ILC NewsLine
Feature Story
From CERN: First beam in the LHC - accelerating science

In the CERN Control Centre yesterday (Photo: CERN)
Geneva, 10 September 2008. The first beam in the Large Hadron Collider at CERN1 was successfully steered around the full 27 kilometres of the world's most powerful particle accelerator at 10h28 this morning. This historic event marks a key moment in the transition from over two decades of preparation to a new era of scientific discovery.

“It's a fantastic moment,” said LHC project leader Lyn Evans, “we can now look forward to a new era of understanding about the origins and evolution of the universe.”

Starting up a major new particle accelerator takes much more than flipping a switch. Thousands of individual elements have to work in harmony, timings have to be synchronized to under a billionth of a second, and beams finer than a human hair have to be brought into head-on collision. Today's success puts a tick next to the first of those steps, and over the next few weeks, as the LHC's operators gain experience and confidence with the new machine, the machine's acceleration systems will be brought into play, and the beams will be brought into collision to allow the research programme to begin.


Upcoming meetings, conferences, workshops

ILD meeting
Cambridge, UK
11-13 September 2008

Conference on the Design/ Optimization of the Silicon Detector at the International Linear Collider
University of Colorado at Boulder, Colorado, USA
17-19 September 2008

Workshop of the Collaboration on Forward Calorimetry at ILC
Belgrade, Serbia
22-24 September 2008

Workshop on Sources of Polarized Electrons and High Brightness Electron Beams (PESP 2008)
JLab, Newport News, Virginia, USA
1-4 October 2008

EUDET Annual Meeting 2008
Nikhef, Amsterdam, The Netherlands
6-8 October 2008

18th International Symposium on Spin Physics (SPIN 2008)
University of Virginia, Charlottesville, VA, USA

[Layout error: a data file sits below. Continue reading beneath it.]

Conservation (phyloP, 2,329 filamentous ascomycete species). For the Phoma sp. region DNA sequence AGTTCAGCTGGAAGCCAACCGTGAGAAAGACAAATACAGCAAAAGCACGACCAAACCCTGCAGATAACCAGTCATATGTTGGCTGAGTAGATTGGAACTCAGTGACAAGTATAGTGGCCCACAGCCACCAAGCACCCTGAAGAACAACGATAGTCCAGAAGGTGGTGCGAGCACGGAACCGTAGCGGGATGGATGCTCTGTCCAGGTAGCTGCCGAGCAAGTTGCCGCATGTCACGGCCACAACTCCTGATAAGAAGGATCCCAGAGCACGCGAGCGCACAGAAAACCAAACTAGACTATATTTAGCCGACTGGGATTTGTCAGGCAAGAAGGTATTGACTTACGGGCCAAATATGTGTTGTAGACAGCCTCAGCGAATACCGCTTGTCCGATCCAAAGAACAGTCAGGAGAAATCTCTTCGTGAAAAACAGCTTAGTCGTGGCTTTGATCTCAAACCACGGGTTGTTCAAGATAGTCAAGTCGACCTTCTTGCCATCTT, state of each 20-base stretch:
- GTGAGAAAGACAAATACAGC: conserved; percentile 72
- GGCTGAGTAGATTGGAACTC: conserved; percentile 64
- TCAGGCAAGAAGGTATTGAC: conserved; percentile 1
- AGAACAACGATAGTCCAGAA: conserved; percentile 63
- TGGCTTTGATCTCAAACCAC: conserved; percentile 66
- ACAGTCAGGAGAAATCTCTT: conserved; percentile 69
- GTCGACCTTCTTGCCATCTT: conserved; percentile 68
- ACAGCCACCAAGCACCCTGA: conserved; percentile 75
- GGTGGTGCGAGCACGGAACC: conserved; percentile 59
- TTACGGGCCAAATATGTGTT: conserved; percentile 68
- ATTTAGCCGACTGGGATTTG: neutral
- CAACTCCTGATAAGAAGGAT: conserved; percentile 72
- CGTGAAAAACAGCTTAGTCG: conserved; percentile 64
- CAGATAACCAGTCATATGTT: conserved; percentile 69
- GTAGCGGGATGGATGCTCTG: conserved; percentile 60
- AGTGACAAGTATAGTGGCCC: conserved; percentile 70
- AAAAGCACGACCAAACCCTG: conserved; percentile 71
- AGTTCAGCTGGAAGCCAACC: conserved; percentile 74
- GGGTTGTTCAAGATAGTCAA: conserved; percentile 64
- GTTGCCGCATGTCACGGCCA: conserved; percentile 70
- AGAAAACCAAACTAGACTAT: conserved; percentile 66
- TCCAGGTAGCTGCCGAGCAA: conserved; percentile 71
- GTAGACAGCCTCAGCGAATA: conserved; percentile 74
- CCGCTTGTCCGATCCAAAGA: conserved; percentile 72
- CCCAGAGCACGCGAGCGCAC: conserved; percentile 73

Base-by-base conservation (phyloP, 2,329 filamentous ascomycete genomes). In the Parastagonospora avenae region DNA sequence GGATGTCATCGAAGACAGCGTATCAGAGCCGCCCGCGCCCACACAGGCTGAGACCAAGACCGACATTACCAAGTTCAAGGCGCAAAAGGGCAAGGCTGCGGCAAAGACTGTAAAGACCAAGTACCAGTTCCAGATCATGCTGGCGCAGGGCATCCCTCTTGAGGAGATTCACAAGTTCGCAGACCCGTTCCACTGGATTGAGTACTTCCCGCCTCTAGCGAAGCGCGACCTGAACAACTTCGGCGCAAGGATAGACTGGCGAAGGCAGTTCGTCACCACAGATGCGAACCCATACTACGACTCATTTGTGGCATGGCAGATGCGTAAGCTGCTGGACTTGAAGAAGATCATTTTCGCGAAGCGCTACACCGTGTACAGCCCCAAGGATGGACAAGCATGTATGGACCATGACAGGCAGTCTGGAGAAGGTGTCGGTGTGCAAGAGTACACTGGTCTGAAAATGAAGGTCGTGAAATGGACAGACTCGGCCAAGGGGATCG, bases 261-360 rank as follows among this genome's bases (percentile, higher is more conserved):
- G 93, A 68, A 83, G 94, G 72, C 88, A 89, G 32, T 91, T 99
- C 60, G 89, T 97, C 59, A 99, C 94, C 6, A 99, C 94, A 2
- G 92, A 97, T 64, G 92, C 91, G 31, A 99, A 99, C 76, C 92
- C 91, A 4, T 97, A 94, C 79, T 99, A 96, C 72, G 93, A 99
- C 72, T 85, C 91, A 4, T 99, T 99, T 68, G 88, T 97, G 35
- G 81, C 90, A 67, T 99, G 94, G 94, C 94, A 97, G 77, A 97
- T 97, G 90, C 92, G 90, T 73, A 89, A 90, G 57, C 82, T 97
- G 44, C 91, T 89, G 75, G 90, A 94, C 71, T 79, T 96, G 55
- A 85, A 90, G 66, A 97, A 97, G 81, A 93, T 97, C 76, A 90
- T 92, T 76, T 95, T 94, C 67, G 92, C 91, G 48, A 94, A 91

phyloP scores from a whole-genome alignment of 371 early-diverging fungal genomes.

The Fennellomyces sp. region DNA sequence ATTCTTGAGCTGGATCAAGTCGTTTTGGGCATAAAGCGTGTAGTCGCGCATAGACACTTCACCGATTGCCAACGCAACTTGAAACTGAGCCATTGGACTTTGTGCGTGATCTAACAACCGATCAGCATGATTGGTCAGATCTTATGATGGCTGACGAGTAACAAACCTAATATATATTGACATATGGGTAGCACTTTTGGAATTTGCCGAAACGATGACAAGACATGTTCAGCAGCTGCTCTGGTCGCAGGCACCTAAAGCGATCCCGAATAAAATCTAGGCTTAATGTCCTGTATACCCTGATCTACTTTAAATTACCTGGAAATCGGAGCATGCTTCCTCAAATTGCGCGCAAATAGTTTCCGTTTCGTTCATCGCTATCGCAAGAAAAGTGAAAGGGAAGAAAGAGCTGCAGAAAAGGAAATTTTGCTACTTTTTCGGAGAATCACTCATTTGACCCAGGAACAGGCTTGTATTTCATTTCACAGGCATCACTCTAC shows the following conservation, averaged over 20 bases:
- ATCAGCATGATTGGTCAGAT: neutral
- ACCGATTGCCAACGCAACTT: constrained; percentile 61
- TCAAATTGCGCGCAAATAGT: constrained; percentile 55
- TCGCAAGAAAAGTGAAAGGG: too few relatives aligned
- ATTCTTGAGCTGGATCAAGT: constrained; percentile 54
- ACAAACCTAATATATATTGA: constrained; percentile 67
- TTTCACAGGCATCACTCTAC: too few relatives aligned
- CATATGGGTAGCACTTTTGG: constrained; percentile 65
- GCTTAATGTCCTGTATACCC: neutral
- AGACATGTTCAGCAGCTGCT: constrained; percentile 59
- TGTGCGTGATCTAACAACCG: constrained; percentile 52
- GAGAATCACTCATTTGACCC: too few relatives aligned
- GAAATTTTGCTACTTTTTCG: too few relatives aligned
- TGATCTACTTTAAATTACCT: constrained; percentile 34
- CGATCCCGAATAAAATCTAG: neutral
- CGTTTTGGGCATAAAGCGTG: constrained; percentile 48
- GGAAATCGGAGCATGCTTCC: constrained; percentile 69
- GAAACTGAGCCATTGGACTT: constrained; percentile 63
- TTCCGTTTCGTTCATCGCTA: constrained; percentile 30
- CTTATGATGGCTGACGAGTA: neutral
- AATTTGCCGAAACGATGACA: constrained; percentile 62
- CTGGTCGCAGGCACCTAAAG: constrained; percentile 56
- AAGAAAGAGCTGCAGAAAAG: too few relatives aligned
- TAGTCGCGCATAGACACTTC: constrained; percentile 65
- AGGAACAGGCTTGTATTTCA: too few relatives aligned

6-11 October 2008

CLIC08 Workshop
14-17 October 2008

Upcoming school

Third International Accelerator School for Linear Colliders (2008 LC School)
Oak Brook, Illinois, USA
19-29 October 2008

= Collaboration-wide Meetings

GDE Meetings calendar

View complete ILC calendar

Feature Story
First beam in the LHC
You can witness it even if you weren't there

Watch the re-run of the first beams in the LHC. (Video: CERN Audiovisual Service)
Wednesday must have been one of the biggest days in science history. It certainly was the biggest day in particle physics for a long time coming - the first full beam around the LHC. The first protons completed the full circle at 10:28 am (less than an hour after first injection), and scientists in CERN's control rooms cheered and clapped, ran to the screens, pointed at monitors and breathed a massive, communal sigh of relief. Amazingly, after a cryogenic glitch around lunchtime, another first beam made its first full lap in the opposite direction at 15:03. The media centre in CERN's Globe was abuzz, French media had gathered in a Paris bar to follow the events, German press was connected via a multi-way videoconference and at Fermilab scientists and press watched in dressing gown and pyjamas. It was a picture-book start-up.
- Watch the re-run
- See the pictures.

-- Barbara Warmbein

In the News
Top world news
Sorry NewsLine readers - we are overwhelmed! The LHC start-up was the main news story for days running in print, radio and TV. We had to give up collecting articles as it was impossible to make a selection. We apologise and suggest you run a google news search and enjoy the lively reports.

From Boston Globe
8 September 2008
All eyes on collider as it comes to life
...What scientists discover at the Large Hadron Collider will also help set the path for the next big experiment, the International Linear Collider, which will smash together another family of particles, called leptons.